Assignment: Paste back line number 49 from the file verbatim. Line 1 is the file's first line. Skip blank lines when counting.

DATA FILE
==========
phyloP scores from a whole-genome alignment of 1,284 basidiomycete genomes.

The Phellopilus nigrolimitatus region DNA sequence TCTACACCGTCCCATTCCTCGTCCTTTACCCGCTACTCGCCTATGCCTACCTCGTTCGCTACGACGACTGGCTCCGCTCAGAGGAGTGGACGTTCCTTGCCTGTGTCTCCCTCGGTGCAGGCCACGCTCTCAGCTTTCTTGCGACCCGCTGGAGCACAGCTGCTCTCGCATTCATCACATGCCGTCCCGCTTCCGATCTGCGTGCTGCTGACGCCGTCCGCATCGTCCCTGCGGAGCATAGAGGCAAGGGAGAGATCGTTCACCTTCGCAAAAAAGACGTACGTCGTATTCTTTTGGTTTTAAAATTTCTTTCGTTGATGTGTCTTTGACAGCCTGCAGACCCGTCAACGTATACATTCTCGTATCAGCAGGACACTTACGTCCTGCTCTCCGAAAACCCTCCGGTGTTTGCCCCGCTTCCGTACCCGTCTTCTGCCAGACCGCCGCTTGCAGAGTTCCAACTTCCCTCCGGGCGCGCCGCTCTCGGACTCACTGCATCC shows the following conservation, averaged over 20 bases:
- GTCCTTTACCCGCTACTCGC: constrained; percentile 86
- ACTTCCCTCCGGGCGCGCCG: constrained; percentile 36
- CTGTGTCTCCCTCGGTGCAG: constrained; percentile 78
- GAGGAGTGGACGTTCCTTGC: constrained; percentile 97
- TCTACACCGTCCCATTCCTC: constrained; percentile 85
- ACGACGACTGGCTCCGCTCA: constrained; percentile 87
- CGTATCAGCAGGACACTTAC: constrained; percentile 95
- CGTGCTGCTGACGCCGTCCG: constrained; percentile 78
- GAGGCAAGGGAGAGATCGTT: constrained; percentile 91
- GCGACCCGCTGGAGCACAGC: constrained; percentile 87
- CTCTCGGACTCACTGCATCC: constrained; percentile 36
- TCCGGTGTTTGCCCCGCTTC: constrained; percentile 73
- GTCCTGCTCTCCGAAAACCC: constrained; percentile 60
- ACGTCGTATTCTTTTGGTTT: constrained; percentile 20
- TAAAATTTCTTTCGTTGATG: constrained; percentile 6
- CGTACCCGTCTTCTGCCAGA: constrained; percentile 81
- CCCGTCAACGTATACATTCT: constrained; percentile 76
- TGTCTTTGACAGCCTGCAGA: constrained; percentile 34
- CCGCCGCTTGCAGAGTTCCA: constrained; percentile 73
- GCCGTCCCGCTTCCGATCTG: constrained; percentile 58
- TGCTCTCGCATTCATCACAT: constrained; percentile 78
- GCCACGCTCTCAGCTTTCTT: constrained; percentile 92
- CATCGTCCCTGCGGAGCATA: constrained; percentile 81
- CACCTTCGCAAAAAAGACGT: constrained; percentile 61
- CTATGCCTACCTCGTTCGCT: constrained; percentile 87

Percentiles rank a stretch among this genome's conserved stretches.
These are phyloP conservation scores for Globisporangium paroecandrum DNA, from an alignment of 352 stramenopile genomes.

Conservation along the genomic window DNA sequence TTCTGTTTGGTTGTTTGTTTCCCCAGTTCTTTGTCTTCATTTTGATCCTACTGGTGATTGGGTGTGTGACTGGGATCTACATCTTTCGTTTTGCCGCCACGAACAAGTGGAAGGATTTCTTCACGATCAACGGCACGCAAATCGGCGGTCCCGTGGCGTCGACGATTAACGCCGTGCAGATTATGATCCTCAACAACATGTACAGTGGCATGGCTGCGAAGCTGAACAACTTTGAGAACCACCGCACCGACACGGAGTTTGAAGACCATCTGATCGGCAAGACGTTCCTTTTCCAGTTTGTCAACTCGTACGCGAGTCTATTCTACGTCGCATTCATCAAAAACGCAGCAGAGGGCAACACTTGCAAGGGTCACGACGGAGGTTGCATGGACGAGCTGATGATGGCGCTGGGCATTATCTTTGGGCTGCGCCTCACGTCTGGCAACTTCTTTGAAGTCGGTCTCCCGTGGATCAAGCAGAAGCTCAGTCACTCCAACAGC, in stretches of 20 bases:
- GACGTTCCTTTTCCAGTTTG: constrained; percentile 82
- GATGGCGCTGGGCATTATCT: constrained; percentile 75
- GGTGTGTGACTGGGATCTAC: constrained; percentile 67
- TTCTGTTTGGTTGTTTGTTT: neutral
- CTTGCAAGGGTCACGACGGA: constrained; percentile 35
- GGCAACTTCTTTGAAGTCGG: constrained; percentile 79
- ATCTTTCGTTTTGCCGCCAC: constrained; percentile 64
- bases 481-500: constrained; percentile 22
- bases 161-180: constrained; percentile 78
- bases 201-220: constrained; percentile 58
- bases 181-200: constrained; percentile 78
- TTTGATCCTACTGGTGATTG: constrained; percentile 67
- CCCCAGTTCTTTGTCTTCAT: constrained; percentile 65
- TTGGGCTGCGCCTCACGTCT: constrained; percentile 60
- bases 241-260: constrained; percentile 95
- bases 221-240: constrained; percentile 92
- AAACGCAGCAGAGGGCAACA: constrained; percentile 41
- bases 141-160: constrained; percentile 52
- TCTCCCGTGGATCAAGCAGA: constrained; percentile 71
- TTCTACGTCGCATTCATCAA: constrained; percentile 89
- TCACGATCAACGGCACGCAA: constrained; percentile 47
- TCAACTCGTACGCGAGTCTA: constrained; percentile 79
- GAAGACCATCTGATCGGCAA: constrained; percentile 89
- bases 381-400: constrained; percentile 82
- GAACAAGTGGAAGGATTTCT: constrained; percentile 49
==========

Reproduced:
- TCTCCCGTGGATCAAGCAGA: constrained; percentile 71